Hamas abandons suicide bombings
A SENIOR Hamas figure says suicide bombings in Israel have been abandoned because they are “a tool which is not effective”.
Ahmed Yousef, a top adviser to Hamas Prime Minister Ismail Haniyeh, told The Weekend Australian in his Gaza office that suicide bombings - which he called “martyrdom operations” - damaged Hamas internationally and gave Israel “leverage” against Palestinians.
Asked about Israel’s argument that the lifting of the blockade against Gaza could endanger its security, Mr Yousef said Hamas was prepared to agree to European Union monitors making security checks on all ships arriving in Gaza.
Israel reacted sceptically to Mr Yousef’s comments, saying terror plots were still being thwarted.
Spokesman Yigael Palmor said: “As far as we are concerned, the separation barrier and the good work of the Israeli and Palestinian Authority security services is the reason there have been no suicide bombings. The intent of Hamas is still there - their capacity has been neutralised.”
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Mr Yousef predicted the two Palestinian rivals - Hamas, which controls Gaza, and Fatah, in charge of the West Bank - were “within weeks” of signing a reconciliation agreement.
He conceded Hamas figures had broken the legs of Fatah rivals in recent years but said “nobody can claim to be clean 100 per cent”.
“The Israelis were here for 40 years, have a lot of collaborators here, there were people being shot and having legs broken but this was the norm,” he said.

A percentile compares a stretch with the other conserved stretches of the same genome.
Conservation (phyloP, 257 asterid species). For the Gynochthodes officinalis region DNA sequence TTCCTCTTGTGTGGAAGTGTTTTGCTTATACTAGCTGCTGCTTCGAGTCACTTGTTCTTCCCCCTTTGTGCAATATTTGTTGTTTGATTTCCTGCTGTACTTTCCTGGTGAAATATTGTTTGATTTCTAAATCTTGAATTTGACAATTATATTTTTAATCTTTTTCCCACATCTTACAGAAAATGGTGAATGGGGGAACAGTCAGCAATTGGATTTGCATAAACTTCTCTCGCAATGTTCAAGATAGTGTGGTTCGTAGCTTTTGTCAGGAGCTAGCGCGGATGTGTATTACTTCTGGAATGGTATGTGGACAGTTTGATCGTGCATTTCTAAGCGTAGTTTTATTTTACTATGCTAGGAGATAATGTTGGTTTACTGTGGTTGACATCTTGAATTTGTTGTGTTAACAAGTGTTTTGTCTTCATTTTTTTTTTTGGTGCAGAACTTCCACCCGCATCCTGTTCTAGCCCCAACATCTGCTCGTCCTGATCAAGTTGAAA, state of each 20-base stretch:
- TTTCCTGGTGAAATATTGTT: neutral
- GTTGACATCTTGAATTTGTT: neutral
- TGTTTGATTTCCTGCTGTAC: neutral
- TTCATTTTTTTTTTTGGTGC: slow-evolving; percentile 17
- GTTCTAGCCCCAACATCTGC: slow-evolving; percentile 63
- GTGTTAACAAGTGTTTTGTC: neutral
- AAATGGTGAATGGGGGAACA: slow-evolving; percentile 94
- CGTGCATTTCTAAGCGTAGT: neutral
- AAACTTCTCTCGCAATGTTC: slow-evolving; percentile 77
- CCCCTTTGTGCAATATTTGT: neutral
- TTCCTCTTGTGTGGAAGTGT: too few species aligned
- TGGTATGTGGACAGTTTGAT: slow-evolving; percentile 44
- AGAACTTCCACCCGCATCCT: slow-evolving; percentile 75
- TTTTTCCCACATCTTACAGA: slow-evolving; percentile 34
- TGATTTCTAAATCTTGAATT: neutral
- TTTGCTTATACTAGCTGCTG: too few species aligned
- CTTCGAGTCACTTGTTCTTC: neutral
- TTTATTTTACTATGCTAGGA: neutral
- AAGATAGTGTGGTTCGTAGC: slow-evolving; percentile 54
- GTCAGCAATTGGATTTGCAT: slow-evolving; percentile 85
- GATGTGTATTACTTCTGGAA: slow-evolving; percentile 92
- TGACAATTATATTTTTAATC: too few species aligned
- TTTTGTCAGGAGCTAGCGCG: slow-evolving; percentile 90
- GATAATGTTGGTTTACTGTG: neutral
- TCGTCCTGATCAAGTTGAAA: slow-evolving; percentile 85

Reconciliation between Hamas and Fatah would mean the US and Israel could negotiate with a single entity. The US is brokering indirect negotiations between Israel and the PA, but Hamas is not included, which means a deal would not involve Gaza.
Asked about Israel’s fear of suicide bombings, Mr Yousef said: “When was the last time there was a suicide bombing in Israel?”
Mr Palmor responded to the same question with: “Frankly, I don’t know.”
Mr Yousef said Hamas had moved into a non-violent phase, which included supporting efforts by ships to break the blockade of Gaza. “Our struggle originally was non-violent,” he said.
“When we failed to achieve results in the first intifada … people resorted to guns because the Israelis began intentionally targeting people.”
He said the image of “martyrdom operations” had damaged Hamas and Palestinians by helping the “Israeli propaganda machine”.
“We try now to engage with the world, to talk and be open-minded and to talk about our political vision. We are dealing with the non-violent approach again. Let people come and break the siege in boats and pressure Israel that way.”
On the question of whether Hamas would recognise Israel, he said: “We are prepared to accept a Palestinian state on 1967 borders with Jerusalem as the capital. We need to live as human beings and build a future for our children.”
If Israel ended its West Bank occupation, he would acknowledge the right of Israel to exist? “Nobody can expect somebody under occupation to recognise their occupiers. This is against international law.”